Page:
The transport units, with space for two euro pallets, move underground around the clock at around 30 km/h and are connected via induction loops in the ground. The trolleys will use these to charge their batteries during the journey so that they can move forward autonomously at times. A kind of underground GPS shall control the cars. There will be one lane for each direction. The central service lane is reserved for repairs, avoiding defective trolleys, or temporary goods storage.

There will be several multifunctional city hubs along the route for loading and unloading goods, where a lift will automatically bring the trolleys to the surface. Supported by IT, the goods will be automatically bundled by cargo load for fine distribution and transferred to electrically powered cargo bikes, vans, or light trucks to cover the last mile. The operating company expects that the completed CST expansion will pare down truck traffic between Geneva and St. Gallen as well as Basel and Lucerne by 40 percent.

Magnetic levitation technology going 600 km/h

If Hamburger Hafen und Logistik AG (HHLA) has its way, its Hyperloop project will soon be shooting large overseas containers at 600 km/h through a vacuum tube hundreds of kilometers long at one minute intervals, using magnetic levitation technology. Similar to pneumatic tube mail, transport capsules loaded with containers will whiz smoothly through the nearly airless transport tubes at almost the speed of sound. The concrete tubes could be equipped with solar cells and supply the energy for the levitation of the arrow-shaped short trains as well as their rapid propulsion.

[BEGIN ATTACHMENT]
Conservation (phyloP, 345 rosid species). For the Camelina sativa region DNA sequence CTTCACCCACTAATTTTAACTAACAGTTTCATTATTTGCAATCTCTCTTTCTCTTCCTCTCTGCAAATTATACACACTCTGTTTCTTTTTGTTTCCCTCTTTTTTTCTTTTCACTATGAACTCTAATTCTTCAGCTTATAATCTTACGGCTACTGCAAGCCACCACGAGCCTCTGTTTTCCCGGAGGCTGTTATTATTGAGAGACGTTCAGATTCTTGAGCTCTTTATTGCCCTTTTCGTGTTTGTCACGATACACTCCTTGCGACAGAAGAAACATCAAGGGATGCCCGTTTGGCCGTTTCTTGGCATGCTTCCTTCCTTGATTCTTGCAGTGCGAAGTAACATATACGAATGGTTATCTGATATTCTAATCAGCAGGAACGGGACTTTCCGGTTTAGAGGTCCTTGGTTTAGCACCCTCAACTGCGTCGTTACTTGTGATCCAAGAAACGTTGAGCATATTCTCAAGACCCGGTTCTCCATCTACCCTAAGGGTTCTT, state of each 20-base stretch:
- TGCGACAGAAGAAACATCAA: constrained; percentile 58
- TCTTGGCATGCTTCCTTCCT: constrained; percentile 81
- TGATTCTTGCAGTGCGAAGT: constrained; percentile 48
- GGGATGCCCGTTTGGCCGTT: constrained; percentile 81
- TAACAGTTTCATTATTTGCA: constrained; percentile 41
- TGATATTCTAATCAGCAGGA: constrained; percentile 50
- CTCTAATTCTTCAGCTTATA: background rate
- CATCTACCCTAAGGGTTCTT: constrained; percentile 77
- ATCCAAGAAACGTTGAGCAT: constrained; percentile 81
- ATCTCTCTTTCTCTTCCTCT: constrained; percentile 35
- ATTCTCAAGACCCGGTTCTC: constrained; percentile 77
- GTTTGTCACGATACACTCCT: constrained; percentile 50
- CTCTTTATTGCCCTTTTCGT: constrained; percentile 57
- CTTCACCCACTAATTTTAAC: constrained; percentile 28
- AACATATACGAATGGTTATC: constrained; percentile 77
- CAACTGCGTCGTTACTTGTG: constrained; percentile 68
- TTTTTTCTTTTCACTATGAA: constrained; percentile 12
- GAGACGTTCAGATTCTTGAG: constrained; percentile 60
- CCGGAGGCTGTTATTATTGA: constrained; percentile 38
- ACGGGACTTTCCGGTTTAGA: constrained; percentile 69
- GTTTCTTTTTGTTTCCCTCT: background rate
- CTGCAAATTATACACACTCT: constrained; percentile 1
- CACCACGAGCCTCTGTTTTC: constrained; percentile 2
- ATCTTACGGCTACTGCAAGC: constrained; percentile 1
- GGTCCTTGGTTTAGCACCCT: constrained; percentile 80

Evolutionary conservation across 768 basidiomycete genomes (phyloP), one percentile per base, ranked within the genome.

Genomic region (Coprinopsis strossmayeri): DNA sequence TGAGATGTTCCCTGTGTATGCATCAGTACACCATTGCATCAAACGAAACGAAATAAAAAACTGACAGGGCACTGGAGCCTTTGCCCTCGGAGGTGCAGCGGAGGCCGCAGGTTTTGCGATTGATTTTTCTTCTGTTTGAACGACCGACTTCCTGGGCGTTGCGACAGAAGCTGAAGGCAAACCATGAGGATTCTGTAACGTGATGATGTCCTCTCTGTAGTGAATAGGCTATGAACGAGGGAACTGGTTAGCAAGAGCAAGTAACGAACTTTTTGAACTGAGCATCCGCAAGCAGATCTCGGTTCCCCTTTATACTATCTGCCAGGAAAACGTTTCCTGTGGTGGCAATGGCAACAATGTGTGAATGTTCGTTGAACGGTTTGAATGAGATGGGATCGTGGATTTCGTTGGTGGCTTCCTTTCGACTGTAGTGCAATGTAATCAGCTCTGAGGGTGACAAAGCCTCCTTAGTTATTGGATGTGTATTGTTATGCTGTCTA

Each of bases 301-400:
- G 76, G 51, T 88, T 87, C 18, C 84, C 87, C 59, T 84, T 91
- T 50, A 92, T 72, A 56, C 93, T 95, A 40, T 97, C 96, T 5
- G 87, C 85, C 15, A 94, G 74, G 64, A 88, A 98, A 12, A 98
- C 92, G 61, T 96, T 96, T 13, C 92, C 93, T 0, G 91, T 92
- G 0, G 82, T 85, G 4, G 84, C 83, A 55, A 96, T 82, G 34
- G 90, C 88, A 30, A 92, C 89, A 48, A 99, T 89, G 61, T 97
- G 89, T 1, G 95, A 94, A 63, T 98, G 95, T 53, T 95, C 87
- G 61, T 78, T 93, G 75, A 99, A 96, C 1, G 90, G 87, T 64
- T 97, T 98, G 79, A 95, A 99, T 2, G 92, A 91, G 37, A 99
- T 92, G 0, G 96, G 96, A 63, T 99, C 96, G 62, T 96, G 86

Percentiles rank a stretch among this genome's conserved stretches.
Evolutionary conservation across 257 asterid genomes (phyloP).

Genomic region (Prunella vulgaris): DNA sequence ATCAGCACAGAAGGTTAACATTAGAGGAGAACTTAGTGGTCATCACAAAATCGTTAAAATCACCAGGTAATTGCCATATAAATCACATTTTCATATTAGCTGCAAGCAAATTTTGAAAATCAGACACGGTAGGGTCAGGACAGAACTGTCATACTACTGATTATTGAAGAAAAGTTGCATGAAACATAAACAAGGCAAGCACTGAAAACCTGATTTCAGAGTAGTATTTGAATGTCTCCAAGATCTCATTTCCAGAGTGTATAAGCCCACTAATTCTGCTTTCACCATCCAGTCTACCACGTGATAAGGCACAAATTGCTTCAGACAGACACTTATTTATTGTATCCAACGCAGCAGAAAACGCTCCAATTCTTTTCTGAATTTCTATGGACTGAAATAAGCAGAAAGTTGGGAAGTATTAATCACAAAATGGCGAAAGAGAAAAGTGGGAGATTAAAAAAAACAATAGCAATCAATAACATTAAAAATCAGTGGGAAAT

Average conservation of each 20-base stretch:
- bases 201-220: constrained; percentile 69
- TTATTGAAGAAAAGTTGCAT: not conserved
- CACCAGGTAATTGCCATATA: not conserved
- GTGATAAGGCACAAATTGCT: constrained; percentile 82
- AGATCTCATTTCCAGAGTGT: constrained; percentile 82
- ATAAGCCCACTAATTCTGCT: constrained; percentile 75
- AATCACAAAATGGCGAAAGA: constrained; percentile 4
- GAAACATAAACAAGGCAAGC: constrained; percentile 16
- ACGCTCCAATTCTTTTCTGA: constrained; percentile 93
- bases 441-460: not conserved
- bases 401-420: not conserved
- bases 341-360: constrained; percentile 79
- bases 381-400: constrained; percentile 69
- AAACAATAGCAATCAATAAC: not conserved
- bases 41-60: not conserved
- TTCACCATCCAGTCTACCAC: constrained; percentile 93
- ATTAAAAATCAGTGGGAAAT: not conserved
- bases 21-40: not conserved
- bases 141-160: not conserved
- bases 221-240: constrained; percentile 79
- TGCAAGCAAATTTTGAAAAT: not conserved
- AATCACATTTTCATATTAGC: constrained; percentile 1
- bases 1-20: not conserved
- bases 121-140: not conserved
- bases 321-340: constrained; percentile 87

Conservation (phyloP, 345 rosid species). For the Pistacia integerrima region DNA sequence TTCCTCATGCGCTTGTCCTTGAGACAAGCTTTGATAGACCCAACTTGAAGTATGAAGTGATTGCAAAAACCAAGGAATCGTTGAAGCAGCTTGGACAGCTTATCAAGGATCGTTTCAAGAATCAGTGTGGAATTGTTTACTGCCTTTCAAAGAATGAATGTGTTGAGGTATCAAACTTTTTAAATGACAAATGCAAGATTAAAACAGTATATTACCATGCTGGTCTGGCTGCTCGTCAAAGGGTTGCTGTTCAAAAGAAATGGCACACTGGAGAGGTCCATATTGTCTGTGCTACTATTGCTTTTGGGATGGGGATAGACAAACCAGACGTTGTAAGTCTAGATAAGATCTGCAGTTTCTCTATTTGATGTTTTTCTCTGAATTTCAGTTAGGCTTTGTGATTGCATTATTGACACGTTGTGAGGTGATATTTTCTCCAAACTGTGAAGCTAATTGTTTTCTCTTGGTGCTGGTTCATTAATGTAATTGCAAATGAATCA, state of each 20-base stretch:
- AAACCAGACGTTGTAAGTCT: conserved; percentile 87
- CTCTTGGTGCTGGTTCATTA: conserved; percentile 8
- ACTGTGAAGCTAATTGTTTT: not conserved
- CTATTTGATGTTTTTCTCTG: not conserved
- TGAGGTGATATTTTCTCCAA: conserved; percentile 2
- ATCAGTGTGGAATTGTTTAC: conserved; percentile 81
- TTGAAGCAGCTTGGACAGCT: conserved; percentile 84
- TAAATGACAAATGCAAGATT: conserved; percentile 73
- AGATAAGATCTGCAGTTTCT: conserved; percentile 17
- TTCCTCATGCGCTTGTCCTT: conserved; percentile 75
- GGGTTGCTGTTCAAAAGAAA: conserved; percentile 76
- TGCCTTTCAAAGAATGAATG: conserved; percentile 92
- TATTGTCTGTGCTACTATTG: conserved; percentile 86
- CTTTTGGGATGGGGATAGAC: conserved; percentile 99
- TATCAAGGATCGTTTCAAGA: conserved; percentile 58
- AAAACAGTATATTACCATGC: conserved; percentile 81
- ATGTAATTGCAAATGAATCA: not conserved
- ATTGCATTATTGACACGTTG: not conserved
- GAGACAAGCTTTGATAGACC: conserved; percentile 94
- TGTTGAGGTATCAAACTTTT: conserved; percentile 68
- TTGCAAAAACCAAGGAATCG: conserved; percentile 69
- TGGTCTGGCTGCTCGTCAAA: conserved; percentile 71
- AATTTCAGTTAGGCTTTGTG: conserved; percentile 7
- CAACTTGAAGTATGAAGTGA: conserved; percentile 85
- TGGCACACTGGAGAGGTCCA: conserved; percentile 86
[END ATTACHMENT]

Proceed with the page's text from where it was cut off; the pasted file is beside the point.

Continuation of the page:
Similar to pneumatic tube mail, transport capsules loaded with containers will whiz smoothly through the nearly airless transport tubes at almost the speed of sound. Photo: Hyperloop

Container handling takes place in the so-called hyperport. According to calculations, 1,400 sea containers a day could leave it quickly, safely, and in an environmentally friendly manner, while just as many could arrive in a second tube. To do this, the cylindrical transport capsules have to be brought to the loading station one after the other. A crane sets the containers down in the capsules’ hold via roof hatches. The hatches close and electrical energy drives linear motors. The transport capsules shoot through the vacuum tunnel at high speed every 60 seconds. According to calculations by electrical engineers, launching the streamlined capsule in the Hyperloop uses no more electricity than switching on a light bulb.

But according to Frank Busse, Project Manager HyperPort at HHLA, the earliest that we can expect a commercially viable realization of Hyperloop routes is in 10 to 15 years. So far, there is only a virtual reality demonstrator that spectacularly shows how Hyperloop is used to handle and transport containers in seaport-hinterland traffic. After three years of intensive research and development, HHLA is now looking for potential partners to build and operate a test track. This would be realized in five years and at best be more than three kilometers long. According to HHLA, distances of at least 300 to 400 kilometers would make sense for commercial use. Ports could then be linked to other urban centers, from where trucks, freight trains, and barges take on the containers. Handling and storage capacity would increase in the port area.